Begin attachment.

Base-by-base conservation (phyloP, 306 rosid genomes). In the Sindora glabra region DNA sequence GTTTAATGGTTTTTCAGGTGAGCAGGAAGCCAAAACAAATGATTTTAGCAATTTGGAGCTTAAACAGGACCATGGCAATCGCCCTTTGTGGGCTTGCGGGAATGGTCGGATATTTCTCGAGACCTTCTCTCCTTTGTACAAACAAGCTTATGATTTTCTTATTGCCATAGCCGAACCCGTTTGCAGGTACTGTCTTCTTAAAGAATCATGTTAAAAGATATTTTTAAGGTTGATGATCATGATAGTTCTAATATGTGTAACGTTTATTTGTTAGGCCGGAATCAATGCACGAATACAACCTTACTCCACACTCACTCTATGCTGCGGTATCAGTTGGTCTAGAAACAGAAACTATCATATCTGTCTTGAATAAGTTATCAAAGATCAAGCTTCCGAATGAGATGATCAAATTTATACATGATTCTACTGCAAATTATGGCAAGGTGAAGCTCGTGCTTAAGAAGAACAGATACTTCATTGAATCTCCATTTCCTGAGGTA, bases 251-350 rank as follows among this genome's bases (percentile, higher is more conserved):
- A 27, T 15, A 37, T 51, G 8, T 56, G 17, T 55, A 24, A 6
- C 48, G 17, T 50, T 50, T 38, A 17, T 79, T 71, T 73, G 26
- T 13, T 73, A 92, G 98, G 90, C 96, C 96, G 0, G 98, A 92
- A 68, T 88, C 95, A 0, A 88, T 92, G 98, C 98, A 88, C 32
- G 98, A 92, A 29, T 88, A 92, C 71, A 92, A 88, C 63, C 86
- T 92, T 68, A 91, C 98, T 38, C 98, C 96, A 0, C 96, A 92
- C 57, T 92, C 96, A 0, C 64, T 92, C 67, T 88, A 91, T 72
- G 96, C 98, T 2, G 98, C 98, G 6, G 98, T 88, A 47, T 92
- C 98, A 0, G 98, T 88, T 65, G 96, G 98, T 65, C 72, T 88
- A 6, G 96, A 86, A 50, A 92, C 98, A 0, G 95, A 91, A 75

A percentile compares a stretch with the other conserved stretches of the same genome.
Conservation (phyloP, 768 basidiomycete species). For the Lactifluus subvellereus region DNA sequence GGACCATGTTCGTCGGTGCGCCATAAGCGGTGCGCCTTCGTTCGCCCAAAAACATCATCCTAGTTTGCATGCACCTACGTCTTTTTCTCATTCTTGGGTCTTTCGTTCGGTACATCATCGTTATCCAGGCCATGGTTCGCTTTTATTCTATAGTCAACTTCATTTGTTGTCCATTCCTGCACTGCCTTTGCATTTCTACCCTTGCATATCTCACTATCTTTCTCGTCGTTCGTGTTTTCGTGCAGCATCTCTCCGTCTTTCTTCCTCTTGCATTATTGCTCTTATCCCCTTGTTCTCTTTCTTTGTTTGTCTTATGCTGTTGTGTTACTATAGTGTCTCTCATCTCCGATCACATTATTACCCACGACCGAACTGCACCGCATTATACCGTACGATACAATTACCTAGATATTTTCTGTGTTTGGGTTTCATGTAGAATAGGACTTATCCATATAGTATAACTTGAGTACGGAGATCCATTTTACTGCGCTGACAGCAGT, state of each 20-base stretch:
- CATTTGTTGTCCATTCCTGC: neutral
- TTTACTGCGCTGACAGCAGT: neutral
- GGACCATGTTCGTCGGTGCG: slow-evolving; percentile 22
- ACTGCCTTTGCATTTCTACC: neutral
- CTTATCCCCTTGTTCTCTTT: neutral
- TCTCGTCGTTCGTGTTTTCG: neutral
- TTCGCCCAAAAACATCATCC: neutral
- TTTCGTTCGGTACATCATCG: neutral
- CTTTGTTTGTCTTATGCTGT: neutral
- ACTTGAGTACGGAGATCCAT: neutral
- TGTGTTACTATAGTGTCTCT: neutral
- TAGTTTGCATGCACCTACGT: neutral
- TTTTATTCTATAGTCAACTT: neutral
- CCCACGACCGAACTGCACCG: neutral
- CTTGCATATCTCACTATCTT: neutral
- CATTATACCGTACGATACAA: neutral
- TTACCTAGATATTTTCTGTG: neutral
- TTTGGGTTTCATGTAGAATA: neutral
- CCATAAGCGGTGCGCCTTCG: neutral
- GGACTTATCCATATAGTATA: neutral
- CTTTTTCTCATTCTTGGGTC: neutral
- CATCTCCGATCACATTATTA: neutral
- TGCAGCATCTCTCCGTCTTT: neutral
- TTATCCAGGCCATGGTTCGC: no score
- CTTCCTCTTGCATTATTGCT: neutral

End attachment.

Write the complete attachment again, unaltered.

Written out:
Base-by-base conservation (phyloP, 306 rosid genomes). In the Sindora glabra region DNA sequence GTTTAATGGTTTTTCAGGTGAGCAGGAAGCCAAAACAAATGATTTTAGCAATTTGGAGCTTAAACAGGACCATGGCAATCGCCCTTTGTGGGCTTGCGGGAATGGTCGGATATTTCTCGAGACCTTCTCTCCTTTGTACAAACAAGCTTATGATTTTCTTATTGCCATAGCCGAACCCGTTTGCAGGTACTGTCTTCTTAAAGAATCATGTTAAAAGATATTTTTAAGGTTGATGATCATGATAGTTCTAATATGTGTAACGTTTATTTGTTAGGCCGGAATCAATGCACGAATACAACCTTACTCCACACTCACTCTATGCTGCGGTATCAGTTGGTCTAGAAACAGAAACTATCATATCTGTCTTGAATAAGTTATCAAAGATCAAGCTTCCGAATGAGATGATCAAATTTATACATGATTCTACTGCAAATTATGGCAAGGTGAAGCTCGTGCTTAAGAAGAACAGATACTTCATTGAATCTCCATTTCCTGAGGTA, bases 251-350 rank as follows among this genome's bases (percentile, higher is more conserved):
- A 27, T 15, A 37, T 51, G 8, T 56, G 17, T 55, A 24, A 6
- C 48, G 17, T 50, T 50, T 38, A 17, T 79, T 71, T 73, G 26
- T 13, T 73, A 92, G 98, G 90, C 96, C 96, G 0, G 98, A 92
- A 68, T 88, C 95, A 0, A 88, T 92, G 98, C 98, A 88, C 32
- G 98, A 92, A 29, T 88, A 92, C 71, A 92, A 88, C 63, C 86
- T 92, T 68, A 91, C 98, T 38, C 98, C 96, A 0, C 96, A 92
- C 57, T 92, C 96, A 0, C 64, T 92, C 67, T 88, A 91, T 72
- G 96, C 98, T 2, G 98, C 98, G 6, G 98, T 88, A 47, T 92
- C 98, A 0, G 98, T 88, T 65, G 96, G 98, T 65, C 72, T 88
- A 6, G 96, A 86, A 50, A 92, C 98, A 0, G 95, A 91, A 75

A percentile compares a stretch with the other conserved stretches of the same genome.
Conservation (phyloP, 768 basidiomycete species). For the Lactifluus subvellereus region DNA sequence GGACCATGTTCGTCGGTGCGCCATAAGCGGTGCGCCTTCGTTCGCCCAAAAACATCATCCTAGTTTGCATGCACCTACGTCTTTTTCTCATTCTTGGGTCTTTCGTTCGGTACATCATCGTTATCCAGGCCATGGTTCGCTTTTATTCTATAGTCAACTTCATTTGTTGTCCATTCCTGCACTGCCTTTGCATTTCTACCCTTGCATATCTCACTATCTTTCTCGTCGTTCGTGTTTTCGTGCAGCATCTCTCCGTCTTTCTTCCTCTTGCATTATTGCTCTTATCCCCTTGTTCTCTTTCTTTGTTTGTCTTATGCTGTTGTGTTACTATAGTGTCTCTCATCTCCGATCACATTATTACCCACGACCGAACTGCACCGCATTATACCGTACGATACAATTACCTAGATATTTTCTGTGTTTGGGTTTCATGTAGAATAGGACTTATCCATATAGTATAACTTGAGTACGGAGATCCATTTTACTGCGCTGACAGCAGT, state of each 20-base stretch:
- CATTTGTTGTCCATTCCTGC: neutral
- TTTACTGCGCTGACAGCAGT: neutral
- GGACCATGTTCGTCGGTGCG: slow-evolving; percentile 22
- ACTGCCTTTGCATTTCTACC: neutral
- CTTATCCCCTTGTTCTCTTT: neutral
- TCTCGTCGTTCGTGTTTTCG: neutral
- TTCGCCCAAAAACATCATCC: neutral
- TTTCGTTCGGTACATCATCG: neutral
- CTTTGTTTGTCTTATGCTGT: neutral
- ACTTGAGTACGGAGATCCAT: neutral
- TGTGTTACTATAGTGTCTCT: neutral
- TAGTTTGCATGCACCTACGT: neutral
- TTTTATTCTATAGTCAACTT: neutral
- CCCACGACCGAACTGCACCG: neutral
- CTTGCATATCTCACTATCTT: neutral
- CATTATACCGTACGATACAA: neutral
- TTACCTAGATATTTTCTGTG: neutral
- TTTGGGTTTCATGTAGAATA: neutral
- CCATAAGCGGTGCGCCTTCG: neutral
- GGACTTATCCATATAGTATA: neutral
- CTTTTTCTCATTCTTGGGTC: neutral
- CATCTCCGATCACATTATTA: neutral
- TGCAGCATCTCTCCGTCTTT: neutral
- TTATCCAGGCCATGGTTCGC: no score
- CTTCCTCTTGCATTATTGCT: neutral